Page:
Luminosity

Author: 
Łukosz, Jerzy
Original title: 
Świetlistość
Genere: 
Drama
Characters: 
Wawro, the Notary, Ania, Józek, Christ, Supernumeraries

A three- act play

A psychological drama. A theatre director creates a passion to worship the theatre. The play talks about the borders that one must establish while manipulating others, about the need for having gurus and high ideas in the modern world. In “Luminosity” we can find a recollection of Jerzy Grotowski’s theatre concept.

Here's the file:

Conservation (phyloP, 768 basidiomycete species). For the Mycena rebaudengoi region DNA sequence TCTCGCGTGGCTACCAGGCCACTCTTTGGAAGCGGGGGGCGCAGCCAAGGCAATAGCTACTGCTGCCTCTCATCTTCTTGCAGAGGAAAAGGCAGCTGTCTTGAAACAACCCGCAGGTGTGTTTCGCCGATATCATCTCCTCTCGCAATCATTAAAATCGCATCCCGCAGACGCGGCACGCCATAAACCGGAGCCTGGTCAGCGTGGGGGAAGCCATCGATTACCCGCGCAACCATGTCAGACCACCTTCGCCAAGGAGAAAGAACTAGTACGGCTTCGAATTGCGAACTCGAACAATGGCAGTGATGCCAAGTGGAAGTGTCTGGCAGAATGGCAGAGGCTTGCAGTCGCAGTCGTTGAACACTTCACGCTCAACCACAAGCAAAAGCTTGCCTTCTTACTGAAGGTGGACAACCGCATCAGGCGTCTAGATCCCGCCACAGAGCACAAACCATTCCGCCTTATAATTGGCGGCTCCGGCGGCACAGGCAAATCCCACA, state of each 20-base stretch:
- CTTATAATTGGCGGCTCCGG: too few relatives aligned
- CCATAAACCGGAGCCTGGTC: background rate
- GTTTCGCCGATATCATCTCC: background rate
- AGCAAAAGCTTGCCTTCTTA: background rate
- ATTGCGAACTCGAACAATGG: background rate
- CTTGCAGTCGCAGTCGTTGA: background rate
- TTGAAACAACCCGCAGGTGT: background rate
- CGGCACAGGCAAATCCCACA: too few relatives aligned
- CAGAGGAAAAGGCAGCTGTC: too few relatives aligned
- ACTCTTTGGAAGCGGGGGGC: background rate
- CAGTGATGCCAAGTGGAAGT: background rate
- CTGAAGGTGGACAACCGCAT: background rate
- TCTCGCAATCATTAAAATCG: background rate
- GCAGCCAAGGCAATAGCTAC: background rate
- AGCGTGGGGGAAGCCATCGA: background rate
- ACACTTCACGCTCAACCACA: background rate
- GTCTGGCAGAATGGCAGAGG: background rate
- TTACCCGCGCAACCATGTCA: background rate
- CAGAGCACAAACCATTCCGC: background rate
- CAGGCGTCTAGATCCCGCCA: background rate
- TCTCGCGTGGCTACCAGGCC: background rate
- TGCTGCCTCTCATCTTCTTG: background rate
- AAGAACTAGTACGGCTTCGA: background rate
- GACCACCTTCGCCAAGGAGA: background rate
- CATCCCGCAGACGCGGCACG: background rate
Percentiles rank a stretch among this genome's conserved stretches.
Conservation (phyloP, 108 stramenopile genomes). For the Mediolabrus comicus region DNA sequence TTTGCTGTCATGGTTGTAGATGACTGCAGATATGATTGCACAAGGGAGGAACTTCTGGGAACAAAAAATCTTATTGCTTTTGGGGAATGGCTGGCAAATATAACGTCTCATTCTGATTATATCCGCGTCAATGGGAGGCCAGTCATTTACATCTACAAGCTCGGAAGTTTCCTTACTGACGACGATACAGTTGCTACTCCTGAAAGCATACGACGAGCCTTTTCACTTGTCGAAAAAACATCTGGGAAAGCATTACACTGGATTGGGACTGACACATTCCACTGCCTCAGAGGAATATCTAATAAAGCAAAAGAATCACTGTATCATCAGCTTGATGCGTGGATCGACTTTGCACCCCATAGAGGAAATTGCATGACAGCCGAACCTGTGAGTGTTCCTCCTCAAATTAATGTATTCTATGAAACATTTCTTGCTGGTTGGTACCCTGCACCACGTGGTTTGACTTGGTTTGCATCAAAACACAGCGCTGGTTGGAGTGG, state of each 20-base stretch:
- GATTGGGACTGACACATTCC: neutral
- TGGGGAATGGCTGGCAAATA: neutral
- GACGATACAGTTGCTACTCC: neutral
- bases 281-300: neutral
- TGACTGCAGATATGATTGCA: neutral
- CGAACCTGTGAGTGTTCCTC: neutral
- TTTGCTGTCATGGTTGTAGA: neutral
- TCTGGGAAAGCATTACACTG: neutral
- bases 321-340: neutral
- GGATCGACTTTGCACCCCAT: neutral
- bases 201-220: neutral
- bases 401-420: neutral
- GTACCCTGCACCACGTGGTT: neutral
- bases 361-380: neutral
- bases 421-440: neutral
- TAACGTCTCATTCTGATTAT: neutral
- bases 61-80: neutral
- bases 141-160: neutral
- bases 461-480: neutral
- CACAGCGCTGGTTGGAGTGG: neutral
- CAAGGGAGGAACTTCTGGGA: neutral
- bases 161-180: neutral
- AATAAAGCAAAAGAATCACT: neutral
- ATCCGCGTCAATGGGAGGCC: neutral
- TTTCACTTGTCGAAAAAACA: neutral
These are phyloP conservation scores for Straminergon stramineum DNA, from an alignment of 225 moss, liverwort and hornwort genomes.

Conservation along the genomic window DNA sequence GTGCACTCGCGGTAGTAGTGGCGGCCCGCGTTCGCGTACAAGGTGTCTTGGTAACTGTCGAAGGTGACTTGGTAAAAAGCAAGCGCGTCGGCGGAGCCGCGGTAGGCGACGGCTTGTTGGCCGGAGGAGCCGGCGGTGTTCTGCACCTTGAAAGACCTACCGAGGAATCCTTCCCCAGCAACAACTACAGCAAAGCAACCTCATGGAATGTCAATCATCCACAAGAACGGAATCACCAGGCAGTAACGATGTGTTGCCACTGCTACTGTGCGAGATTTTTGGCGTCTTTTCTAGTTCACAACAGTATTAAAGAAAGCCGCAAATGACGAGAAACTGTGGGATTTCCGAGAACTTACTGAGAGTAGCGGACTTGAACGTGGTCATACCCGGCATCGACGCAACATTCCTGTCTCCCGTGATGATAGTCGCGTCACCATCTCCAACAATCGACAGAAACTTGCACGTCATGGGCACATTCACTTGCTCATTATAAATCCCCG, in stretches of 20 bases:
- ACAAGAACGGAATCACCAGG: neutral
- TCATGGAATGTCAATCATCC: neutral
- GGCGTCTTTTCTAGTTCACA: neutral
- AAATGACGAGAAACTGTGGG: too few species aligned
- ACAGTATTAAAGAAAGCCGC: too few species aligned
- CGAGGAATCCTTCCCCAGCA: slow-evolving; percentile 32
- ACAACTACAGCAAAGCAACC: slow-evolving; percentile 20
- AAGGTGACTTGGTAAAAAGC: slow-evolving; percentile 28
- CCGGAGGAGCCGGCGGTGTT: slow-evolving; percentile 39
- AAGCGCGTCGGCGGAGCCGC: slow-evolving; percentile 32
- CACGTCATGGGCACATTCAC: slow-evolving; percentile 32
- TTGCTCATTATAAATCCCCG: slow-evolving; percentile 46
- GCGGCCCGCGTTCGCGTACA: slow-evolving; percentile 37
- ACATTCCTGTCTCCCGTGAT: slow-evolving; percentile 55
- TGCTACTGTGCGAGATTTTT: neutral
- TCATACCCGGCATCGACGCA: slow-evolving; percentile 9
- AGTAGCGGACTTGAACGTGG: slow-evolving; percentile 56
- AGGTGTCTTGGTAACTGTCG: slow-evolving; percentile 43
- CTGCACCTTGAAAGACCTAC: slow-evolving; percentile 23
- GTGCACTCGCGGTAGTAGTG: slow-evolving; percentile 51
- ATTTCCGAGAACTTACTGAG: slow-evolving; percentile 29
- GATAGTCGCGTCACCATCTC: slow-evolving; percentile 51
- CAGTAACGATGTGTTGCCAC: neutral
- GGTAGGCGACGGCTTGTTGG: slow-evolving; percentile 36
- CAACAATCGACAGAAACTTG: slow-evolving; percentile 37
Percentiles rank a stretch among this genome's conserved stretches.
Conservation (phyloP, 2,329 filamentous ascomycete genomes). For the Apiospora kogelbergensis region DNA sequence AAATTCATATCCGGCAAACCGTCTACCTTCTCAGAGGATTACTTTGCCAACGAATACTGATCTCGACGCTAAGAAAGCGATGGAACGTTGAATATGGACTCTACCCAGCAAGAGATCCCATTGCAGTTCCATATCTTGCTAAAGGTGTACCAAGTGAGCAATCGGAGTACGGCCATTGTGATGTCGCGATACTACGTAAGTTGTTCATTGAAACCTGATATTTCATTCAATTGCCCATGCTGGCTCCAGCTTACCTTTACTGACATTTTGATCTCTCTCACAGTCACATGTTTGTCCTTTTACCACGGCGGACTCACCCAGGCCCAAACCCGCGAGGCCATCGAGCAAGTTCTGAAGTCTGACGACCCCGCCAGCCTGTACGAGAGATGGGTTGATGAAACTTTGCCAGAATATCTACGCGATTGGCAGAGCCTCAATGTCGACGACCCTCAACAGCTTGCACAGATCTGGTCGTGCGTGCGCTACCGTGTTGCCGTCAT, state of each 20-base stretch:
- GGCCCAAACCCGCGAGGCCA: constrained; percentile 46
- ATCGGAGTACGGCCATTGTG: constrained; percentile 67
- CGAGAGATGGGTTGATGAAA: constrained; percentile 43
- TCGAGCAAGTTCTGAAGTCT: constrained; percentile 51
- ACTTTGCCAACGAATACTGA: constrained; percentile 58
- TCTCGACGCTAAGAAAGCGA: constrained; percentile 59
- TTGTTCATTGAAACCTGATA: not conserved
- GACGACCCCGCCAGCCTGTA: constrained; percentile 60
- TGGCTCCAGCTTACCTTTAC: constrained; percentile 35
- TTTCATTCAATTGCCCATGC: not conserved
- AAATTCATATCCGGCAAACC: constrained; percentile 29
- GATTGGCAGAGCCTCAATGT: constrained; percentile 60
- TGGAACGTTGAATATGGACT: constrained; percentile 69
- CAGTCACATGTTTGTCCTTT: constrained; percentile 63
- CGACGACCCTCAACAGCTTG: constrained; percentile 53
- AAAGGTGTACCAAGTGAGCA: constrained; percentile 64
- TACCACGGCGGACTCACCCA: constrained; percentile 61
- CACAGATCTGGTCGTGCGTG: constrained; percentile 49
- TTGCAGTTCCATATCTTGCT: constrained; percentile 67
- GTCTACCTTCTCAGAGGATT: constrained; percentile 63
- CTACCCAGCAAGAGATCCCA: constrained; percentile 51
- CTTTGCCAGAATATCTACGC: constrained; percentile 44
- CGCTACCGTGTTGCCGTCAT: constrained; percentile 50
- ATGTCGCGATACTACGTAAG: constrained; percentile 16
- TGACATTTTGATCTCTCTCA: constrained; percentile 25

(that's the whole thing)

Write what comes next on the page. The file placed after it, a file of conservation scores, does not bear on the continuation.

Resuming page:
Misunderstood by everybody and disappointed with the followers of his philosophy, the group who tried to make him a living God, Wawro wants to write his testimony before committing a suicide. The Notary cannot understand Wawro’s frustration; he is focused on his own problem of dissatisfaction with life. Wawro is going to hang himself. He presents his manifesto – “Guru must die alone”. But, he is not going to die, at least not this time, because Jozek (a former actor of his theatre) arrives! Jozek starts to mock Wawro out, he laughs at his passion for theatre and other ideas. Eventually, Wawro’s death is stopped by a theatre rehearsal. He accepts Ania and Jozek’s invitation and spends nice time in their newly built house. But now it’s Wawro’s turn to mock out Jozek and his passion for normal life. Seemingly a charming meeting turns into a terrible raw when Jozek accuses Wawro of being abusive with overuse of alcohol, manipulating people and isolating them from the real world. Wawro is supposed to be responsible for the death of at least two men from his group. He promised everybody they would reach the state of luminosity but instead they had been affected with mental disturbances. This doesn’t change Wawro’s belief that he really is close to God. During his conversation with Christ he confesses all his faded hopes about bringing divine light into the theatre. After coming back from his mystical trip, he tries to convince Ania that she is a chosen woman for him. Jozek is going to Germany for work. Ania uses the opportunity and visits her guru who complains about instability of his lambs. Having only one disciple, again and again he teaches about luminosity. Ania is not aware of how deep and serious Wawro’s paranoia is. Now he believes he must descend into the hell’s realm. He is Asmodeus, the demon referring to his final theory. He would like Ania to go to the other side with him. Jozek comes back from Germany. The depressed woman drinks poison. At this point Wawro gives up his suicidal plans. He finds another group of listeners and gives them his lecture about luminosity.